Kenyan author Ngugi wa Thiong’o, distinguished professor of English and comparative literature at UC Irvine,  has been called “the writer the world needs right now.”  Photo: Daniel Anderson

This story is brought to you by the Bay Area Book Festival.

This weekend, Berkeley will have the whole world in its hands.

As nearly 250 authors and speakers converge on downtown Berkeley for the fourth annual Bay Area Book Festival, dozens of voices from around the world will bring their perspectives to festivalgoers, exploring the politics of bodies and sexuality, the murky definitions of nationality, the costs and importance of political dissent, and the power of  literature to overcome divides.

The Bay Area Book Festival put together this cross-section of international authors you can see for yourself this weekend.

1 Ngũgĩ wa Thiong’o

In 1977, Ngũgĩ wa Thiong’o (pictured, top) was imprisoned by the Kenyan government for his subversive artistic endeavors. His new book, Wrestling with the Devil, includes his account from prison — where he penned a novel on toilet paper in his cell. Often a contender for the Nobel Prize in Literature, wa Thiong’o has been called “the writer the world needs right now” by The Washington Post.See him in Wrestling with the Devil: Ngũgĩ wa Thiong’o in Conversation (Saturday, April 28, 11:45 a.m.)

2 Sara Blaedel

Sara Blaedel is Denmark’ “queen of crime.” Photo: Les Kaner

Sara Blaedel has been voted Denmark’s most popular novelist four times, solidifying her status as the country’s “queen of crime.” A former journalist herself, her mystery novels often center on female sleuths.See her in Nordic Noir: The Enduring Genre of Cold Climate Thrillers (Sunday, April 29, 2 p.m.) and Women Plot the Crime (Saturday, April 28, 1:30 p.m.)

3 Eimear McBride

Irish author Eimear McBride has been compared to a “feminist James Joyce.” She often defies convention, as in her new novel The Lesser Bohemians, by boldly portraying female sexual desire. Her writing, including her breakout A Girl is a Half Formed Thing, portrays the lasting effects of sexual trauma. See her in Fierce Originality: Eimear McBride interviewed by Sylvia Brownrigg (Saturday, April 28, 1:30 p.m.) and Breaking Literary Ground: Ambitious Young Writers from Ireland (Saturday, April 28, 10 a.m.)

4 Katherena Vermette

Katherena Vermette, a Métis writer from Winnipeg, burst onto the scene with her bestselling novel, The Break, which highlights the violent power struggles between women — indigenous and non-native — in a story Margaret Atwood deemed “universal.”See her in Native Voices Changing the Story (Saturday, April 28, 11:45 a.m.), From the Great North to the World: New Writing from Canada (Sunday, April 29, 1:30 p.m.) and Translating Trauma (Saturday, April 28, 10 a.m.)

5 Rodrigo Hasbún

Rodrigo Hasbún is consistently ranked among the best Latin American and Spanish-language writers. Photo: Sergio Bastani

Frequently ranked among the best Latin American and Spanish-language writers, Bolivian novelist Rodrigo Hasbún uses his home country as a powerful setting in his fiction, highlighting Latin America’s legacy of revolution. See him in Creating Home: On Finding Yourself in Another Culture (Sunday, April 29, 4:30 p.m.) and Resist: Unlocking the Political Power of a Novel (Sunday, April 29, 11:45 a.m.)

6 Pico Iyer

Pico Iyer is the embodiment of a “global writer” and is one of the world’s best known travel writers and essayists. His body of work — which includes an account of his decades spent with the Dalai Lama, as well as his meditations on inner life and his experience living in Japan — has been translated into nearly two dozen languages.See him in The Power of Literature to Create a Better World: Closing Keynote with Pico Iyer (Sunday, April 29, 5 p.m.)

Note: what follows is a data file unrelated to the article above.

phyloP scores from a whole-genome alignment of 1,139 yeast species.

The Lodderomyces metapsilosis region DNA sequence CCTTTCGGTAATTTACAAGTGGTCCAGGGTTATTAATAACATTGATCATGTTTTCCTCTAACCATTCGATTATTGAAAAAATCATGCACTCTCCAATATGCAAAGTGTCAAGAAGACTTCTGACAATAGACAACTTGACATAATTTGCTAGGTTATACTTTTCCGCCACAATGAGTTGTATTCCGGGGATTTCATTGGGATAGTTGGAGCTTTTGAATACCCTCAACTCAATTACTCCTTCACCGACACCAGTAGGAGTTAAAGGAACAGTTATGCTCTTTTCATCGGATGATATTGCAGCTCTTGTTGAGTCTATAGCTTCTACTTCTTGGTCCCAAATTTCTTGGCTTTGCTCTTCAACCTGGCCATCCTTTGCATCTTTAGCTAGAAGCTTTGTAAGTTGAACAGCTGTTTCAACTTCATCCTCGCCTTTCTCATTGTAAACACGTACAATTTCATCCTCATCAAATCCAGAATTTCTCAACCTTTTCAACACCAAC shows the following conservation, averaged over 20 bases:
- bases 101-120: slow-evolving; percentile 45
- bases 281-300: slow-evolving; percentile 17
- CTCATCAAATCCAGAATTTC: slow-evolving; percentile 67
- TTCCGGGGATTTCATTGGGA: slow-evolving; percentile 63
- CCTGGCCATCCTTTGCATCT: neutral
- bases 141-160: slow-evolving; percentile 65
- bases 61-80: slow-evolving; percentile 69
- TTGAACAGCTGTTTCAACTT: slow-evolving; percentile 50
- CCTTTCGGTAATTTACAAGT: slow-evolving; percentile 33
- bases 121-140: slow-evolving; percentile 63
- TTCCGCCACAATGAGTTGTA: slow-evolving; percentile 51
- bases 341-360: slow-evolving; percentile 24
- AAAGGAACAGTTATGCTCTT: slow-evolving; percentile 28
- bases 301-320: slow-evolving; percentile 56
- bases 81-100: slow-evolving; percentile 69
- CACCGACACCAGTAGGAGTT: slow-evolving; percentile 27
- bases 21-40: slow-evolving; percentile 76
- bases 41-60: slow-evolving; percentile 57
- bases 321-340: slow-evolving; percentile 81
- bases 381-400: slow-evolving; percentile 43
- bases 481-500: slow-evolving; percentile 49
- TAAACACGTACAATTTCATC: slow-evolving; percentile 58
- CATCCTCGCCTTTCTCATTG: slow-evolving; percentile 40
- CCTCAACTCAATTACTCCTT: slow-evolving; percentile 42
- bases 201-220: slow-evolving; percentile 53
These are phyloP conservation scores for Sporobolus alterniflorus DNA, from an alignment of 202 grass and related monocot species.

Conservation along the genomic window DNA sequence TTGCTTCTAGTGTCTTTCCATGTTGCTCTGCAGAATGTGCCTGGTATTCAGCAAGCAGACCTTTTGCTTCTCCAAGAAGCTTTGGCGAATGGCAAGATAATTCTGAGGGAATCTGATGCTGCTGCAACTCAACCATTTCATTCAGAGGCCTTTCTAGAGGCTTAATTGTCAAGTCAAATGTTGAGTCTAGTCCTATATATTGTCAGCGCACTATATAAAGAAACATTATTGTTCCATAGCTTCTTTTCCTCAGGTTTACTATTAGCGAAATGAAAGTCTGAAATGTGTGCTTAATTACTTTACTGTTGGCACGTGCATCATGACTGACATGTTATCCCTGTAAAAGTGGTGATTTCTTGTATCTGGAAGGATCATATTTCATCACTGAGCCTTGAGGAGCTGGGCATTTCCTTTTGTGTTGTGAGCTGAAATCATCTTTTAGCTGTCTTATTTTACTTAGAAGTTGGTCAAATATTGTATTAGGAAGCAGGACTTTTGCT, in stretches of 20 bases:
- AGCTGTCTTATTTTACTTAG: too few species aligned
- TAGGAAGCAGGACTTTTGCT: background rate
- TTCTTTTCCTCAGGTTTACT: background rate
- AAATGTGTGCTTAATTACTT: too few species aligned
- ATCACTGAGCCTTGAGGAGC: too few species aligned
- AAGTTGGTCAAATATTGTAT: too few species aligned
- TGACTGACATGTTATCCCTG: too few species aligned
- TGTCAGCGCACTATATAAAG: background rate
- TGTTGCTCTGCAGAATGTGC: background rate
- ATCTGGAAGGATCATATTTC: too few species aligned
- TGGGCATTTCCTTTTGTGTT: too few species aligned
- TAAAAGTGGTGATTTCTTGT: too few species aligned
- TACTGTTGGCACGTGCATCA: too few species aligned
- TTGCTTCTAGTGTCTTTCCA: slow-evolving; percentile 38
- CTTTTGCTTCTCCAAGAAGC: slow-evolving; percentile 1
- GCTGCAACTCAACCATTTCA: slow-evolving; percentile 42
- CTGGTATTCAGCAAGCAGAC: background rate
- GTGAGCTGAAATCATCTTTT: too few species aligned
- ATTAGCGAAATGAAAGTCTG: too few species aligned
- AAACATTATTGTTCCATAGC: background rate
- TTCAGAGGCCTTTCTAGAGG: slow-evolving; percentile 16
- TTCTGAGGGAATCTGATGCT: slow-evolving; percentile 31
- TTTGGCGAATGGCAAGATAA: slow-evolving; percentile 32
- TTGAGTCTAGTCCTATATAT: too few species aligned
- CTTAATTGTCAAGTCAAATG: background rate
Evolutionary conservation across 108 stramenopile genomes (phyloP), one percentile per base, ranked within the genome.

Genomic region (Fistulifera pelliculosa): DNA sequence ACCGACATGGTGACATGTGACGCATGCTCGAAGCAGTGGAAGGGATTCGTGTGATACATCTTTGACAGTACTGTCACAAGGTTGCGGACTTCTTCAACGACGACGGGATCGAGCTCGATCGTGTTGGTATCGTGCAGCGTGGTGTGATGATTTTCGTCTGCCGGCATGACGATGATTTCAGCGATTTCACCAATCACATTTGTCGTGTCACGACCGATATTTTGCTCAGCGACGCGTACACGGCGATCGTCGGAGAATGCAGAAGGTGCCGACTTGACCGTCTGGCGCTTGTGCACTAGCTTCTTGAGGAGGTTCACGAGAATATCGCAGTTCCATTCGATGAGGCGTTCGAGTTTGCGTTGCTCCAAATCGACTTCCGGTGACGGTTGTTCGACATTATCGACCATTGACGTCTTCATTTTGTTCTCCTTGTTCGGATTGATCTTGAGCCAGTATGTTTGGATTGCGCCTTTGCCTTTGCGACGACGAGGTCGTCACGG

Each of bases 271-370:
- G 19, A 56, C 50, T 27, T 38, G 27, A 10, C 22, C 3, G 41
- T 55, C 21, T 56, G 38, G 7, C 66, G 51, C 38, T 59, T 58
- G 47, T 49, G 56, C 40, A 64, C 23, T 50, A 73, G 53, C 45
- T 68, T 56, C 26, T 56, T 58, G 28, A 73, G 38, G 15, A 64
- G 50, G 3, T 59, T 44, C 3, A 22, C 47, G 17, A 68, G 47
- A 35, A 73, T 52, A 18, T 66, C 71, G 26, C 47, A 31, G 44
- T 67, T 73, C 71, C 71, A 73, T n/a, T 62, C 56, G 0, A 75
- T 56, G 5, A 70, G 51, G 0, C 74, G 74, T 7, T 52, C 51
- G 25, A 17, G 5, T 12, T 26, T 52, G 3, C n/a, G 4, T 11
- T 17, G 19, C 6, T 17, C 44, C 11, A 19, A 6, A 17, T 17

7 Tommy Wieringa

Beloved Dutch writer Tommy Wieringa writes stories that highlight humanity’s common ground. Using his platform as the Netherlands’ best-selling author, Wieringa writes about immigration and belonging, “insistently affirming the values of civilization above tribalism and fear” (The Wall Street Journal).See him in Creating Home: On Finding Yourself in Another Culture (Sunday, April 29, 4:30 p.m.) and Coming of Age on the Page (Saturday, April 28, 5 p.m.)

8 Ellen Støkken Dahl

Ellen Støkken Dahl’s book The Wonder Down Under became a worldwide phenomenon. Photo: Courtesy BABF

Ellen Støkken Dahl, a Norwegian medical student, began a blog a few years ago dedicated to dispelling myths about the female body. Public response to the blog sent her a clear message: People were confused about female sexual health. She and Dr. Nina Brochmann turned their project into The Wonder Down Under, a book turned worldwide phenomenon — it’s now published in 30 different languages!See her in “Wonder Down Under”: A Celebration (and Medical Explication) of the Female Anatomy (Sunday, April 29, 1 p.m.)

9 Sylvie Denis

Sylvie Denis is one of France’s premier science fiction writers and translators. Her award-winning work integrates futuristic science with modern social issues such as climate change and migration.See her in The Art of Science Fiction: Interview with Sylvie Denis, France’s Queen of Science Fiction (Saturday, April 28, 10:30 a.m.)

10 Matsatsugu Ono

He’s been heralded as “one of the most important Japanese novelists of the post-Murakami generation” and, as an emerging writer, has already received Japan’s highest literary honor for his short fiction. His new book, Lion Cross Point, came out earlier this month.See him in Knots of Wonder: Stunning Short Fiction (Saturday, April 28, 3:15 p.m.)See dozens more international guests coming to Berkeley this weekend in these special programs (check out for even more)

This story was brought to you by the Bay Area Book Festival which takes place April 28-29 in Berkeley. Visit the BABF website for full details.